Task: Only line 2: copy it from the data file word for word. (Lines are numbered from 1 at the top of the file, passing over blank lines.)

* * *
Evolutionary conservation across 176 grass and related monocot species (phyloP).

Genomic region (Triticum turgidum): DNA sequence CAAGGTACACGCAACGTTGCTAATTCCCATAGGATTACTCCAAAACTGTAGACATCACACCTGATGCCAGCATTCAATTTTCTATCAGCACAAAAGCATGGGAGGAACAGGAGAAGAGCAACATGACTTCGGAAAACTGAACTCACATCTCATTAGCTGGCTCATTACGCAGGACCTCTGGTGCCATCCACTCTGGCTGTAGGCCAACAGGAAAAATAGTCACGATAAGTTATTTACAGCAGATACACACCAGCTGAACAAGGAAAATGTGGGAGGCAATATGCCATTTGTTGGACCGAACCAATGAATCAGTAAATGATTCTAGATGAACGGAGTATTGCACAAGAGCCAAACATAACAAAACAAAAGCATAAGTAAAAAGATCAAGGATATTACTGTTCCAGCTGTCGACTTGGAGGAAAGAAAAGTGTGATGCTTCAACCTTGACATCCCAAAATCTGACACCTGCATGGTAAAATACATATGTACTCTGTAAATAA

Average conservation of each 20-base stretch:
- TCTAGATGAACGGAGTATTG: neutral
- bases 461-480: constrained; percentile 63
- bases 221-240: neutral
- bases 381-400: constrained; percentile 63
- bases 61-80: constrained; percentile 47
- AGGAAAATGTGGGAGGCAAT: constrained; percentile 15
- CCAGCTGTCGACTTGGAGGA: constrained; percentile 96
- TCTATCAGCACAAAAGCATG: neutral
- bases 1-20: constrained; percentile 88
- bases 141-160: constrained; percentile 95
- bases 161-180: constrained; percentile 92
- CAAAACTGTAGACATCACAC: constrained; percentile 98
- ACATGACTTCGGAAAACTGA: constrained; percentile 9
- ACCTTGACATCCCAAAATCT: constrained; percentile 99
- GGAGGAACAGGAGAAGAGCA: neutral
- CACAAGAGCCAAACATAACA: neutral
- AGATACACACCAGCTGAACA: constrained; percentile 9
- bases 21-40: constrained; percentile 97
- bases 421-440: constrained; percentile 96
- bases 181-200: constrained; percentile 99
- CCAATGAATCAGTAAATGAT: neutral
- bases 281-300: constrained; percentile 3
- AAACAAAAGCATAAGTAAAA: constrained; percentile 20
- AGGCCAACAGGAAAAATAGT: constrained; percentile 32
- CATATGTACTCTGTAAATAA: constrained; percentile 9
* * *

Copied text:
Genomic region (Triticum turgidum): DNA sequence CAAGGTACACGCAACGTTGCTAATTCCCATAGGATTACTCCAAAACTGTAGACATCACACCTGATGCCAGCATTCAATTTTCTATCAGCACAAAAGCATGGGAGGAACAGGAGAAGAGCAACATGACTTCGGAAAACTGAACTCACATCTCATTAGCTGGCTCATTACGCAGGACCTCTGGTGCCATCCACTCTGGCTGTAGGCCAACAGGAAAAATAGTCACGATAAGTTATTTACAGCAGATACACACCAGCTGAACAAGGAAAATGTGGGAGGCAATATGCCATTTGTTGGACCGAACCAATGAATCAGTAAATGATTCTAGATGAACGGAGTATTGCACAAGAGCCAAACATAACAAAACAAAAGCATAAGTAAAAAGATCAAGGATATTACTGTTCCAGCTGTCGACTTGGAGGAAAGAAAAGTGTGATGCTTCAACCTTGACATCCCAAAATCTGACACCTGCATGGTAAAATACATATGTACTCTGTAAATAA